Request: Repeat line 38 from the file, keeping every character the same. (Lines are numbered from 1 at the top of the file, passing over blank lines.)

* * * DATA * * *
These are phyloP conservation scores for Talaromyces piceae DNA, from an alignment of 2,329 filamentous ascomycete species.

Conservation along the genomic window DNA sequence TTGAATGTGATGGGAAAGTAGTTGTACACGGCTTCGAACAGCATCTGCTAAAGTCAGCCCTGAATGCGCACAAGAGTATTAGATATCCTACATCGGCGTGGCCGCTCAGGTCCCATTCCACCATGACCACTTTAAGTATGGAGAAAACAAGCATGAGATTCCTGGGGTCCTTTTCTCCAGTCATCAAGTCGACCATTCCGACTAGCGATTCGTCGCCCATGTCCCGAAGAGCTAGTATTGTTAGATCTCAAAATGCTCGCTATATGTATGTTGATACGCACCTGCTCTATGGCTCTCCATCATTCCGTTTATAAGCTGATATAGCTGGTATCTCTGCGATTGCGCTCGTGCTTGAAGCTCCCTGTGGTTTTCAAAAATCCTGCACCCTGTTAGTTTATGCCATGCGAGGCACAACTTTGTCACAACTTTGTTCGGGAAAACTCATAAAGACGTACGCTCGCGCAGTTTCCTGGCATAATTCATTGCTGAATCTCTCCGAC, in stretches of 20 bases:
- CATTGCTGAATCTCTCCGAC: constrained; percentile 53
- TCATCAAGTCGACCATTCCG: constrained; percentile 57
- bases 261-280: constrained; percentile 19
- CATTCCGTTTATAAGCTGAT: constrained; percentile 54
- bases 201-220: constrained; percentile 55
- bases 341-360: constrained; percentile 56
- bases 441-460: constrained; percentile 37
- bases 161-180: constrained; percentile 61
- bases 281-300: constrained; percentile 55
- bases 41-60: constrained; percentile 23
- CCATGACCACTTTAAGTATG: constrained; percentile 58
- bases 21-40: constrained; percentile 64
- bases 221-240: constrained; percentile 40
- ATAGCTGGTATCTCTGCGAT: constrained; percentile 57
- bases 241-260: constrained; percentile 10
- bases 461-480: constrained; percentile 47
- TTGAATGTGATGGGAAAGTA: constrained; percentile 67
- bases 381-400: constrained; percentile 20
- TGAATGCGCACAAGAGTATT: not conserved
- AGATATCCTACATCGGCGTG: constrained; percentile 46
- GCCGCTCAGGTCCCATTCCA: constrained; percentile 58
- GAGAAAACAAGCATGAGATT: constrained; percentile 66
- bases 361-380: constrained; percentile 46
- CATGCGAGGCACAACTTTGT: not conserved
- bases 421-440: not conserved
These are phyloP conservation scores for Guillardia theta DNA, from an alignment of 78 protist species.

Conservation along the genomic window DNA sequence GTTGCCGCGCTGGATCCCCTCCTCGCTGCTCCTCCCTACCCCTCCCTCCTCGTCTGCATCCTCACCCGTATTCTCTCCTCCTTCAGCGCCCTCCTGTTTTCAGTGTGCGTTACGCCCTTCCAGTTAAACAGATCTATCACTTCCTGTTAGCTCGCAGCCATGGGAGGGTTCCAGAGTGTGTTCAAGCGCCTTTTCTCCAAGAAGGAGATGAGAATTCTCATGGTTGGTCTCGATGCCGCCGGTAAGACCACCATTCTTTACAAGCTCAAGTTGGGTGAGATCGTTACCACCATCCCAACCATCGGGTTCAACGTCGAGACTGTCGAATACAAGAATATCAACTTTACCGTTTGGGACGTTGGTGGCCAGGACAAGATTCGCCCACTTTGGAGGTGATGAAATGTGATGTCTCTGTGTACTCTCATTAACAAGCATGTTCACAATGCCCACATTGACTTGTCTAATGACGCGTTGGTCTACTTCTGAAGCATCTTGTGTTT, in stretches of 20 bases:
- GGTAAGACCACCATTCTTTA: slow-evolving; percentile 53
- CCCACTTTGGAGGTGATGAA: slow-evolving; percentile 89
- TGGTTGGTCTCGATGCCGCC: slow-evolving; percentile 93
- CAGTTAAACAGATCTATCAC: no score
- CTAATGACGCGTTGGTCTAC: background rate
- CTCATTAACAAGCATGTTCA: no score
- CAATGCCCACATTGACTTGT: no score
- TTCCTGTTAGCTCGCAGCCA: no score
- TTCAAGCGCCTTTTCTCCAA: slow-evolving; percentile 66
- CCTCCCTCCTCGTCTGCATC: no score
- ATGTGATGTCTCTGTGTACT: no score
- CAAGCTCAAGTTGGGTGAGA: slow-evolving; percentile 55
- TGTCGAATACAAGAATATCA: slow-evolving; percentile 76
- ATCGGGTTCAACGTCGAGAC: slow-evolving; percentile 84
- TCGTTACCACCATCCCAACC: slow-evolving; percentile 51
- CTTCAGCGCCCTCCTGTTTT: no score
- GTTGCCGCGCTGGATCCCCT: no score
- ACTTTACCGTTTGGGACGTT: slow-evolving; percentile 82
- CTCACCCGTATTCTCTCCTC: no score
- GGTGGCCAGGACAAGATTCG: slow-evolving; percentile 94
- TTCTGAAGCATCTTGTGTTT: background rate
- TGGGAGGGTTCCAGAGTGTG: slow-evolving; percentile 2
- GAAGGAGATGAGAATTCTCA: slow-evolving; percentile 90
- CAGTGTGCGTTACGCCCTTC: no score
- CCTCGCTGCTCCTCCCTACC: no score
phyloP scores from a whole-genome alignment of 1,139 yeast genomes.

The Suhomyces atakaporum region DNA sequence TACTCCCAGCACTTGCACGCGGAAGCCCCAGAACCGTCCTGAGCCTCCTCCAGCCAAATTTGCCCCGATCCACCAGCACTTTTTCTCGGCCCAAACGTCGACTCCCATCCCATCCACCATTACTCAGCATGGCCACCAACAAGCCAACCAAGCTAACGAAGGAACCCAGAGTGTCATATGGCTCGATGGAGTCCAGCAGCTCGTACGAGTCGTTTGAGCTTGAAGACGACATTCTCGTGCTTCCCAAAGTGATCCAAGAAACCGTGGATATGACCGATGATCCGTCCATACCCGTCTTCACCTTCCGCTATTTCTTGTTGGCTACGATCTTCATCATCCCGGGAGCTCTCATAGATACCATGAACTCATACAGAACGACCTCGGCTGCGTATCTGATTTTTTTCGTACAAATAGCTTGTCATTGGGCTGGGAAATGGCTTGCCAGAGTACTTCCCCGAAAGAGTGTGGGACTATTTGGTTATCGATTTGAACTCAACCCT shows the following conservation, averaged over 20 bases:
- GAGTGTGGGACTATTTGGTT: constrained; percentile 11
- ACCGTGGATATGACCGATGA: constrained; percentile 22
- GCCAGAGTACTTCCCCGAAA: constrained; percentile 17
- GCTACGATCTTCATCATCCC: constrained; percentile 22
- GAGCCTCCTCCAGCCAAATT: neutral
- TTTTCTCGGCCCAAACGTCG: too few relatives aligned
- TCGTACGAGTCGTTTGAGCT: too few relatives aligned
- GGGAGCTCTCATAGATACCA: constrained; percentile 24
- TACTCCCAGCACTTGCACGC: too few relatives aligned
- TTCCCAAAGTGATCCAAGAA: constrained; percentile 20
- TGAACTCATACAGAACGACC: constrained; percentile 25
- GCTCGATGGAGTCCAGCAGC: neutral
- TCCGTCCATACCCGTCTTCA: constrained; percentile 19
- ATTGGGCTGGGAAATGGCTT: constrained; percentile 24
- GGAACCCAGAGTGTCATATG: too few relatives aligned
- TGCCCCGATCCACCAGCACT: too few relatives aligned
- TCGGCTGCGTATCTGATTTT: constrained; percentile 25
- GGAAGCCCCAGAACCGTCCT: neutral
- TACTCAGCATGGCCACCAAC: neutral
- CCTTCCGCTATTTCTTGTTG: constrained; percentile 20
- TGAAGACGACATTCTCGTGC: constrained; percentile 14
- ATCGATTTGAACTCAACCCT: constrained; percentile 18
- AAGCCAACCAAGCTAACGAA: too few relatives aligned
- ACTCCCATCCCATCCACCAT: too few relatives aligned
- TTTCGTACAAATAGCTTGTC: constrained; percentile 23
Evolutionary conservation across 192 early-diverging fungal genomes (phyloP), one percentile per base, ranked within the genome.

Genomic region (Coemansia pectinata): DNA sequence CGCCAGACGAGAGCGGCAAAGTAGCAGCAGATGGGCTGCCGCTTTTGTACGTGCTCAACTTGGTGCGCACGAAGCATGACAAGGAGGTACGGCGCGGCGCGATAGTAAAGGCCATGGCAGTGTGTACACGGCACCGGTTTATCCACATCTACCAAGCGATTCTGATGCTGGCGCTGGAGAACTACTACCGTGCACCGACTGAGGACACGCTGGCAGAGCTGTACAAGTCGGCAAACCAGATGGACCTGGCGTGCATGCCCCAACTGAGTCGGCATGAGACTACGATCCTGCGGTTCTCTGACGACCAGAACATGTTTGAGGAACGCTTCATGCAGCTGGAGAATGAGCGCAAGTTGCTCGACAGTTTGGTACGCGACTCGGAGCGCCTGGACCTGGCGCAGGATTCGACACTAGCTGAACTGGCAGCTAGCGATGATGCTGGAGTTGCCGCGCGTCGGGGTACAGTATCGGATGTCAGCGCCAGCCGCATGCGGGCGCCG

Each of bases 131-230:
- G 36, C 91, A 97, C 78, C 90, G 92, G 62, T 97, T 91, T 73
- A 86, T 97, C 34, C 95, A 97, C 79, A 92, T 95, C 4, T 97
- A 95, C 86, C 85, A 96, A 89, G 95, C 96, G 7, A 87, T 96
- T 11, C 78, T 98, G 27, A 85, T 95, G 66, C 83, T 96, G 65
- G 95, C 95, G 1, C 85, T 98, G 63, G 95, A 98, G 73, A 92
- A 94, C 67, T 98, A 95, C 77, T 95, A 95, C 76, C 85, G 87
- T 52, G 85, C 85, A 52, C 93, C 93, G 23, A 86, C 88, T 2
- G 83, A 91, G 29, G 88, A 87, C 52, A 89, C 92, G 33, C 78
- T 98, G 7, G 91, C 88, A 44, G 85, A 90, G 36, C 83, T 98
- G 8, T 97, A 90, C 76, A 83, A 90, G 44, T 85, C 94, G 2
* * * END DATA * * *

- TTCAAGCGCCTTTTCTCCAA: slow-evolving; percentile 66